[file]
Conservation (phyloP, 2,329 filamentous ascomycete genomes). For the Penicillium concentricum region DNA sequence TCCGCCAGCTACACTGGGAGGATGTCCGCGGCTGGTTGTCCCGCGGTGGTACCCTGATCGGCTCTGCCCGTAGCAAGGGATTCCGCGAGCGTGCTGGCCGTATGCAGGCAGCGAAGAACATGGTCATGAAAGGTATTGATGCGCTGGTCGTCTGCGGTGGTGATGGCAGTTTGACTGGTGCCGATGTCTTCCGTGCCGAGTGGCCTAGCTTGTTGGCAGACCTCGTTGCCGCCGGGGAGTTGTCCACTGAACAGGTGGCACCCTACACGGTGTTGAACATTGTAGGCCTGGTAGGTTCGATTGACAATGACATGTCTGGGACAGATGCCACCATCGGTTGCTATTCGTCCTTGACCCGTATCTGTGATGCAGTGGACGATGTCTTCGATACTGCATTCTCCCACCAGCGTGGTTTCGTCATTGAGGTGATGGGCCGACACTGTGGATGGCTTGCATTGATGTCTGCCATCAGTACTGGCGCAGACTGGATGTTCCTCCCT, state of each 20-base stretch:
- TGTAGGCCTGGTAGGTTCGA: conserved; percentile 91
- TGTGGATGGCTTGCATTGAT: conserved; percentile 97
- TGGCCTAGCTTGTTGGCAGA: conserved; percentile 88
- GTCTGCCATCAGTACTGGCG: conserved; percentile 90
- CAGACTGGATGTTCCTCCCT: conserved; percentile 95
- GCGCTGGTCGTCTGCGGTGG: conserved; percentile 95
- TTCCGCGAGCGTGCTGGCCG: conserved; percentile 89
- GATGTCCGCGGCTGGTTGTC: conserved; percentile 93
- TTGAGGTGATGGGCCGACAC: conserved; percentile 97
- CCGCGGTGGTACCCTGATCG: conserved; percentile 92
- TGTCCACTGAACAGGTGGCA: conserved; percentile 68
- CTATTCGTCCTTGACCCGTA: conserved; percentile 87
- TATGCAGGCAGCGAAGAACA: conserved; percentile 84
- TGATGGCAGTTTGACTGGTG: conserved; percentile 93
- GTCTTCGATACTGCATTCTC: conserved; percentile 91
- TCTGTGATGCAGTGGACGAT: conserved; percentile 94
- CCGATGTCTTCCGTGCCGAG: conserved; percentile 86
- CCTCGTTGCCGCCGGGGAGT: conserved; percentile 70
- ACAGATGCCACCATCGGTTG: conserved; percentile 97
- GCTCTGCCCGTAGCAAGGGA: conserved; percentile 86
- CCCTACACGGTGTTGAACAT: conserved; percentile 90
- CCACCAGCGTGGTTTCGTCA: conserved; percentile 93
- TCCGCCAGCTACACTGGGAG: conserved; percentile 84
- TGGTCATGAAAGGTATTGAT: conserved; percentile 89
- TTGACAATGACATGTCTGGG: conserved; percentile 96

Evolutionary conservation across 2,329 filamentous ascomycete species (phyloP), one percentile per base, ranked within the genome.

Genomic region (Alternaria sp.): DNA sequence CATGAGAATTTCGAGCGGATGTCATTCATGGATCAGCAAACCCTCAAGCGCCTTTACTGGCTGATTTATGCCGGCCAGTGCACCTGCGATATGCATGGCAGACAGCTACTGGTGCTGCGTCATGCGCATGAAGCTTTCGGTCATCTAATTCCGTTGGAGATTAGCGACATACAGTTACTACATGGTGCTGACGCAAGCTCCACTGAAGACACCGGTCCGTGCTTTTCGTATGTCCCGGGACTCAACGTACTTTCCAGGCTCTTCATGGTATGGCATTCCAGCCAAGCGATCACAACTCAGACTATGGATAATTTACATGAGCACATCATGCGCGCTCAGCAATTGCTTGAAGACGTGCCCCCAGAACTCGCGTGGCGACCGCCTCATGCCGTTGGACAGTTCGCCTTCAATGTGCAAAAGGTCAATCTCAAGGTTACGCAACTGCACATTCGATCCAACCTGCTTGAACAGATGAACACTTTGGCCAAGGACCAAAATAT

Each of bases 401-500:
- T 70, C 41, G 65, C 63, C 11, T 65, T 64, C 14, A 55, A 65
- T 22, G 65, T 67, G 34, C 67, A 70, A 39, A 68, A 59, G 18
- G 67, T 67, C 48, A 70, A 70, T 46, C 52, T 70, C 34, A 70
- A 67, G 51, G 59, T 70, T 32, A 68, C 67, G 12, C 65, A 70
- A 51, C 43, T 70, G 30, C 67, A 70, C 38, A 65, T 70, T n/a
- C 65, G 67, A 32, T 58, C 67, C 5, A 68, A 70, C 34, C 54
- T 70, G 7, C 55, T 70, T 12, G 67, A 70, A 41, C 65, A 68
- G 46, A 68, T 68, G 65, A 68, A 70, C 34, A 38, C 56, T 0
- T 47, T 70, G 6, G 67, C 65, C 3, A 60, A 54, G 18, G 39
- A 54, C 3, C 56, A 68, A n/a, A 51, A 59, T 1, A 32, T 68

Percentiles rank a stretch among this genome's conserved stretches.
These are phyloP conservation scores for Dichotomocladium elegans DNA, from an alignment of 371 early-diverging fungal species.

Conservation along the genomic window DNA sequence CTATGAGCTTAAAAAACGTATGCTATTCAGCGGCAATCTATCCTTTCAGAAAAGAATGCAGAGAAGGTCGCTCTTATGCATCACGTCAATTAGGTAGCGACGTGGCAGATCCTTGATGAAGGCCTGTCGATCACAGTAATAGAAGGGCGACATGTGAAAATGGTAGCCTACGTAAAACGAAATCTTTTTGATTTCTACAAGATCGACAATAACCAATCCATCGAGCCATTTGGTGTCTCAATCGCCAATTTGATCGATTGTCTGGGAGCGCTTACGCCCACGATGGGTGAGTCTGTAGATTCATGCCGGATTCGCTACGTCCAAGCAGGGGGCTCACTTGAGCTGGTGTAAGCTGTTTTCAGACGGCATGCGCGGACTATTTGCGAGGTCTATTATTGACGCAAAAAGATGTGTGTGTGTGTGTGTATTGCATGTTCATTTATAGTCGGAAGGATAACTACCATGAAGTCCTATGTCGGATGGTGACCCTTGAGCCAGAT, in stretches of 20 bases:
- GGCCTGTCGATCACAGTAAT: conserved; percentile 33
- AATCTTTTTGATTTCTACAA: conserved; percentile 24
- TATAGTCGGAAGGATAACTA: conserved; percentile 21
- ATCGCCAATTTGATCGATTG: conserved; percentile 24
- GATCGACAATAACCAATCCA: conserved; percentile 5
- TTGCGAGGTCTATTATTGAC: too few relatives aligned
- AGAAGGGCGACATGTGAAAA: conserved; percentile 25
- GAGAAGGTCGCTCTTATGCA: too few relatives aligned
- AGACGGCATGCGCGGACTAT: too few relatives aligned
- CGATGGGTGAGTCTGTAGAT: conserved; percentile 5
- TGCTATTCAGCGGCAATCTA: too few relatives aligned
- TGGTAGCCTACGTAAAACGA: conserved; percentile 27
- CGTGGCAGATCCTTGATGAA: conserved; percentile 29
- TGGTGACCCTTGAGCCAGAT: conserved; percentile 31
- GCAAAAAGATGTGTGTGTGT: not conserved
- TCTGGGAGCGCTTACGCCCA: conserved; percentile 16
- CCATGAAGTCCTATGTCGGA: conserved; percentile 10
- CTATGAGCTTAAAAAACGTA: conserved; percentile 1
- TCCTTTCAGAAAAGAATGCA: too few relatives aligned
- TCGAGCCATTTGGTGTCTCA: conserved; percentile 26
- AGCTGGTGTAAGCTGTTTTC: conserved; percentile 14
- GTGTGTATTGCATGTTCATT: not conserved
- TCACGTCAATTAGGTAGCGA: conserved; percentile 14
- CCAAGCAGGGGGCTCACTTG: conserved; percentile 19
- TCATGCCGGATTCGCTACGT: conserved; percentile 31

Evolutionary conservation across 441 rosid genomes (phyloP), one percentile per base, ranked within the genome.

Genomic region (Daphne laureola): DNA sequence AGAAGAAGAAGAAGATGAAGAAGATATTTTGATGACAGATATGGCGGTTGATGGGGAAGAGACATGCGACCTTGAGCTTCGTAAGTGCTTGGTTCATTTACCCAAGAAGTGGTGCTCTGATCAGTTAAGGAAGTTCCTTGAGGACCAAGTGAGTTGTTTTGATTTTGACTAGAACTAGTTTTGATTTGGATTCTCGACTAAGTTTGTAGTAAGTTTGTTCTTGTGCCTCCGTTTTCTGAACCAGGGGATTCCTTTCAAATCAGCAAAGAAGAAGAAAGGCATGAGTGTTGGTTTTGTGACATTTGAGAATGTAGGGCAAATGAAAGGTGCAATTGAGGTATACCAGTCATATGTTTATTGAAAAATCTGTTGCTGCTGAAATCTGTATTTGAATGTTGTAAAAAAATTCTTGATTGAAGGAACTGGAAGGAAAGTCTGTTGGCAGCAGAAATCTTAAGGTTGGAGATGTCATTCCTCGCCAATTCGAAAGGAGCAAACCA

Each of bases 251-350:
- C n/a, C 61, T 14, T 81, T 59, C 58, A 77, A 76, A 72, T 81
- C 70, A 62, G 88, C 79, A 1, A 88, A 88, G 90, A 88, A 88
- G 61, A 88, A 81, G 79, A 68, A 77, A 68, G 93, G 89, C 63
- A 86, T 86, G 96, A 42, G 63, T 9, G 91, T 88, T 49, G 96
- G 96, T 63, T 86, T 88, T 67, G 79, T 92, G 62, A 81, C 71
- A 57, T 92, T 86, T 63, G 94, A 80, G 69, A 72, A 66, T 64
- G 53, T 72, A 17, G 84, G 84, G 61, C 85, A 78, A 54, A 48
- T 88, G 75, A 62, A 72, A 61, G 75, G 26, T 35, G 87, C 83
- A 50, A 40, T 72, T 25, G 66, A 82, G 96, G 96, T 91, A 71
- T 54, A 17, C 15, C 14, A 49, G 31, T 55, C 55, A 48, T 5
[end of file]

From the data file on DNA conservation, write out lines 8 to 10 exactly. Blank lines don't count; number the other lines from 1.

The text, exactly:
- TTCCGCGAGCGTGCTGGCCG: conserved; percentile 89
- GATGTCCGCGGCTGGTTGTC: conserved; percentile 93
- TTGAGGTGATGGGCCGACAC: conserved; percentile 97